What of the personalities of these two commanding figures? In Landler's narrative, Obama is often curt, even peevish, snapping at those he feels don't understand his arguments.

Clinton, meanwhile, comes off as a warmer person in private than she appears in public. But she is clearly a political animal of the first rank, embracing causes that would give her better play (like the U.S. opening to Burma) than those she thought were essentially hopeless. (Which explains why she did not embrace the Middle East peace process as enthusiastically as her successor, John Kerry, who, being at the end of his public career, had little to lose.)

Still, Landler is fair to both Obama and Clinton. In many (though not all) respects, Obama has followed through on his campaign pledge that the United States needed to disentangle itself from commitments and policies that simply weren't working anymore -- the one-sentence Obama Doctrine is famously summed up as "Don't do stupid sh-t."

For her part, Clinton played the good soldier in not speaking publicly about the administration's drone program while visiting Pakistan in 2009 but got an earful from an angry Pakistani public tired of the collateral damage drones were causing.

Clinton returned to Washington saying the United States "needed to be more transparent about drones," Landler writes. The sad coda, Landler adds, is that Clinton "was elbowed aside by the CIA" on this issue.

Early reviews of the book highlighted Clinton's frustration in hearing about a last-minute cabinet meeting on the radio. "Is there? Can I go?" she emailed two aides. On another occasion, the secretary of state dialed the White House and couldn't convince a switchboard operator that she, indeed, was Hillary Clinton.

"At times," Landler observes, "Clinton seemed like a kid in a new school, trying to elbow her way into the popular clique."

Gossipy vignettes like that are stock-in-trade for these kinds of books, which often have the flavor of a journalist using material from notebooks that couldn't fit in otherwise standard stories. There aren't as many of these as might be expected -- Vice President Joseph Biden is barely present in the book's narrative, for example, and a fuller picture of how the gregarious Biden dealt with Obama and Clinton would be welcome.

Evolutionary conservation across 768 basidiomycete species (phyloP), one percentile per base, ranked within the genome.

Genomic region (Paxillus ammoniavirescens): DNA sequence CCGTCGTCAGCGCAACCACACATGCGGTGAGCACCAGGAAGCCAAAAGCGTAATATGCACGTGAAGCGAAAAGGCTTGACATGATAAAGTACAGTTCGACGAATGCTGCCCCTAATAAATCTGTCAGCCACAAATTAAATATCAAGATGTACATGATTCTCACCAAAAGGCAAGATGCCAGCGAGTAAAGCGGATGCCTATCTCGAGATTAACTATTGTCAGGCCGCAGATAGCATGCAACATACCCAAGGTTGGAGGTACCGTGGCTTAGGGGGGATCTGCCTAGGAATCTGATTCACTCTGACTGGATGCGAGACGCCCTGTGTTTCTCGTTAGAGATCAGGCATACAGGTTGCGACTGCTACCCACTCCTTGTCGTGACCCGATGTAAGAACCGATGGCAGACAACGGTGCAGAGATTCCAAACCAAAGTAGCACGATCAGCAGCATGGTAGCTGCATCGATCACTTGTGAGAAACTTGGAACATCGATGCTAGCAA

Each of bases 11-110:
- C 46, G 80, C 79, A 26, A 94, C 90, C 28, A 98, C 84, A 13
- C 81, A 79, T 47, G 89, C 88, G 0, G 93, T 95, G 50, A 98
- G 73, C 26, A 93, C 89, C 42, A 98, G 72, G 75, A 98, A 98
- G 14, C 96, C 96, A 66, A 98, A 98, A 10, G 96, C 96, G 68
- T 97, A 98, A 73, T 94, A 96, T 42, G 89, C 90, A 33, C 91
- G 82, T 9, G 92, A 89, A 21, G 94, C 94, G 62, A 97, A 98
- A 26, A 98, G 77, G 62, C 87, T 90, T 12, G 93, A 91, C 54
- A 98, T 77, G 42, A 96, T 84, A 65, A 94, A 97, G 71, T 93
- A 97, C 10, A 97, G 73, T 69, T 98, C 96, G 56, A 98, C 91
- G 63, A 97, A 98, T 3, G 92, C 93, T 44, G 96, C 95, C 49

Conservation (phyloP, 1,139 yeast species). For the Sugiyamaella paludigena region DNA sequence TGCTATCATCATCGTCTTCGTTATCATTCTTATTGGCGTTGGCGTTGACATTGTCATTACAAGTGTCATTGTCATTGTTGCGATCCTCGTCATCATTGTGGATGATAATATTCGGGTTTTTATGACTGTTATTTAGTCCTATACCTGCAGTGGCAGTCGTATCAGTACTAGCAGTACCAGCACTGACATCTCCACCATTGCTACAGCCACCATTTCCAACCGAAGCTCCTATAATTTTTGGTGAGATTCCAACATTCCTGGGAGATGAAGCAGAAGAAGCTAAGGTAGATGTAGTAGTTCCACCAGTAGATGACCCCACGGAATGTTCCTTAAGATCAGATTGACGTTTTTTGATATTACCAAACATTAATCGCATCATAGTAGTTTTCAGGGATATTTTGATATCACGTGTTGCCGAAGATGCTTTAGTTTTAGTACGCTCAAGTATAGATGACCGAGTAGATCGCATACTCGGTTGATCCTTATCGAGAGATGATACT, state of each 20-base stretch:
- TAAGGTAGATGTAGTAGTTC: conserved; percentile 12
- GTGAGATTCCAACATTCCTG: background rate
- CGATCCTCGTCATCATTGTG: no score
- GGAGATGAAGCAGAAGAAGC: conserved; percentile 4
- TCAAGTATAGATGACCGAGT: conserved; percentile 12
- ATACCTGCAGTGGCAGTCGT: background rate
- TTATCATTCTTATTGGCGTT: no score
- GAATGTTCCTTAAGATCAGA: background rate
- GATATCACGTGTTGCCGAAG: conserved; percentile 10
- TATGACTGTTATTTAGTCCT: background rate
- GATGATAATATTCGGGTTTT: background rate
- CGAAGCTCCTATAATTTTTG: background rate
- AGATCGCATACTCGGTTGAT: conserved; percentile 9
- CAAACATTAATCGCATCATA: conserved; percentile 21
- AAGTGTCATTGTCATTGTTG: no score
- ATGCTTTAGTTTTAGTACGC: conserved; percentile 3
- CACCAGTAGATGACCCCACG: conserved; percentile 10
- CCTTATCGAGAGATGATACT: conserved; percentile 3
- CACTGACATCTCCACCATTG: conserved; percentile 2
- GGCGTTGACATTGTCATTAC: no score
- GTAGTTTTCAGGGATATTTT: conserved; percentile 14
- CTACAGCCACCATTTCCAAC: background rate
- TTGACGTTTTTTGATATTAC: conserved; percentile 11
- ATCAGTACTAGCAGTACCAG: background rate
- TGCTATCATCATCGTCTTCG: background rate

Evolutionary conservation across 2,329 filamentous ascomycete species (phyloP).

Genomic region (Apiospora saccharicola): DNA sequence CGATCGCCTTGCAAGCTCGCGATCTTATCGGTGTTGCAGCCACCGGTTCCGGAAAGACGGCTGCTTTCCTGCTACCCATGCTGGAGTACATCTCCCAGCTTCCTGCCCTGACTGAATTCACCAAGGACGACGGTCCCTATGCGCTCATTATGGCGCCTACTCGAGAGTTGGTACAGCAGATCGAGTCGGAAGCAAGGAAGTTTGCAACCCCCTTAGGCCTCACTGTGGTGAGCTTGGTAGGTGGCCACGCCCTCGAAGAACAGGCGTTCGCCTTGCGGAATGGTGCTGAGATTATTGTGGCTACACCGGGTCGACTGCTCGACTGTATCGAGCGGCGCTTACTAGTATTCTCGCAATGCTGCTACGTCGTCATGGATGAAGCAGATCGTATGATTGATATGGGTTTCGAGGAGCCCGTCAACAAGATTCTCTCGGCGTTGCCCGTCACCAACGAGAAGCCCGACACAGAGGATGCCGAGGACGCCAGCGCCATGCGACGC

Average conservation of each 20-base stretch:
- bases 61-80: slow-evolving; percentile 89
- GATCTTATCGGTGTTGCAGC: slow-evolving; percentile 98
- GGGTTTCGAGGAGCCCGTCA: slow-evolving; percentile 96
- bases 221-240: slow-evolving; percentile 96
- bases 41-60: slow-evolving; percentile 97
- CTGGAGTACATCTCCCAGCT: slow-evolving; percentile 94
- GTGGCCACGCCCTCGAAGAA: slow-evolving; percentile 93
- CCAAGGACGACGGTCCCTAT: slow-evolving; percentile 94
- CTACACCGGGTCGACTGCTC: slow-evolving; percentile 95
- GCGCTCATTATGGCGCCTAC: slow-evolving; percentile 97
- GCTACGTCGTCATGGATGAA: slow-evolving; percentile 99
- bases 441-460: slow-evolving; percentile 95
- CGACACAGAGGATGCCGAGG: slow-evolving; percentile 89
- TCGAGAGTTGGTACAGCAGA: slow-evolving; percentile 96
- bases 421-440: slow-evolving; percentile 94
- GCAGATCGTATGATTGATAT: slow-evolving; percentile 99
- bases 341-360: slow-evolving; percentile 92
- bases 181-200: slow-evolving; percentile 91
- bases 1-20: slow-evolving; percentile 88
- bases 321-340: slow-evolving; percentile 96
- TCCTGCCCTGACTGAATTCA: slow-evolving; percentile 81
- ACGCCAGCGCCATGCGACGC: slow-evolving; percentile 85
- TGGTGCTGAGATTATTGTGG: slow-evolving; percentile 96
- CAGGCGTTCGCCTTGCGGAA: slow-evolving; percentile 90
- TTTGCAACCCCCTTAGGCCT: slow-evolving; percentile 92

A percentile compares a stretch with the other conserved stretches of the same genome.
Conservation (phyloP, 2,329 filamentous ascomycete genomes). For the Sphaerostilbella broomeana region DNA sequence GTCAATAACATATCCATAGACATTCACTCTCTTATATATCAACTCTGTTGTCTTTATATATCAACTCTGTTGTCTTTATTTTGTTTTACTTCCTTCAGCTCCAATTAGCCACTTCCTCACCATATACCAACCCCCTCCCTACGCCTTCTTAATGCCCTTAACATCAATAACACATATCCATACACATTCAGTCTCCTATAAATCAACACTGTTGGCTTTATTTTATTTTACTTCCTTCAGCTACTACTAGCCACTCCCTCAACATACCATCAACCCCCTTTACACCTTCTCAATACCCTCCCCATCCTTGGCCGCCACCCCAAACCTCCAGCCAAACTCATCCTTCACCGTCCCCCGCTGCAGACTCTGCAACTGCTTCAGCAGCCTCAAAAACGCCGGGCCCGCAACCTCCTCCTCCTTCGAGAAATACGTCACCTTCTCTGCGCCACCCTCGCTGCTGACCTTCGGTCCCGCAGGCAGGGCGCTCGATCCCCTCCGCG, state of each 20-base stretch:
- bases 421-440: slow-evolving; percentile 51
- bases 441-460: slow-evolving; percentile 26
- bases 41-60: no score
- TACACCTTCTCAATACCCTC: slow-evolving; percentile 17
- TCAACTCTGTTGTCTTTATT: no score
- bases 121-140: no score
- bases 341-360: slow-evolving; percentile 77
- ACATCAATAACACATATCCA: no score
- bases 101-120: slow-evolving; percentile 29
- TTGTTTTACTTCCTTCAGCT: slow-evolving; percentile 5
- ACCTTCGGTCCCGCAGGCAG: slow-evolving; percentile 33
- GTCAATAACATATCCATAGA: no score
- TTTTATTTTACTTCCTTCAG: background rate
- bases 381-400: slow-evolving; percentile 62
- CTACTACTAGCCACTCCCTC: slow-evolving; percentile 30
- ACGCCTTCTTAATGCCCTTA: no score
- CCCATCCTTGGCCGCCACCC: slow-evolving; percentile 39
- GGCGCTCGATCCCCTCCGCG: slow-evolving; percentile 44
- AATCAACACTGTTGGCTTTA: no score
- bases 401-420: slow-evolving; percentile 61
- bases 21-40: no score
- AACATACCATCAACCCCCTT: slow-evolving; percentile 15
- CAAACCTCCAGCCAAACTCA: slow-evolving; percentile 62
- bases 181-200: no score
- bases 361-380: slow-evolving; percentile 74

I am also not sure the personal relationship between Obama and Clinton ever comes fully into focus in this otherwise fine book. But then again, Alter Egos makes clear that neither Obama nor Clinton is fond of journalists. We may have to wait for Obama's memoirs or, more likely, later historians, before we get a broader sense of the relationship between the president and his first secretary of state.

Whatever their differences -- Clinton thought Obama was naive about the intentions of Vladimir Putin and Russia, for example -- Obama will be out on the hustings with Clinton in the coming months, worried that if a Republican wins the presidency, his legacy could be undone. "That is why," Landler writes in his conclusion, "her campaign is Obama's as well."

Even so, there are these fascinating differences. Landler thinks Clinton would represent a return to an earlier "bipartisan foreign policy consensus," quoting the historian Robert Kagan. For Kagan, "Clinton fits snugly in a tradition of hawkish Democratic foreign policy that goes back to Dean Acheson and Harry Truman," Landler writes.

The reference to Acheson is telling. Alter Egos ends with an interesting vignette. The grandfather of a Wellesley College classmate of Clinton's was none other than Acheson. Clinton ran into Truman's secretary of state and his granddaughter on campus the night before Clinton delivered her college graduation speech.

Acheson told Clinton, "I'm looking forward to what you have to say." If Hillary Clinton is elected president, so will we.

[Chris Herlinger is international correspondent for NCR's Global Sisters Report.]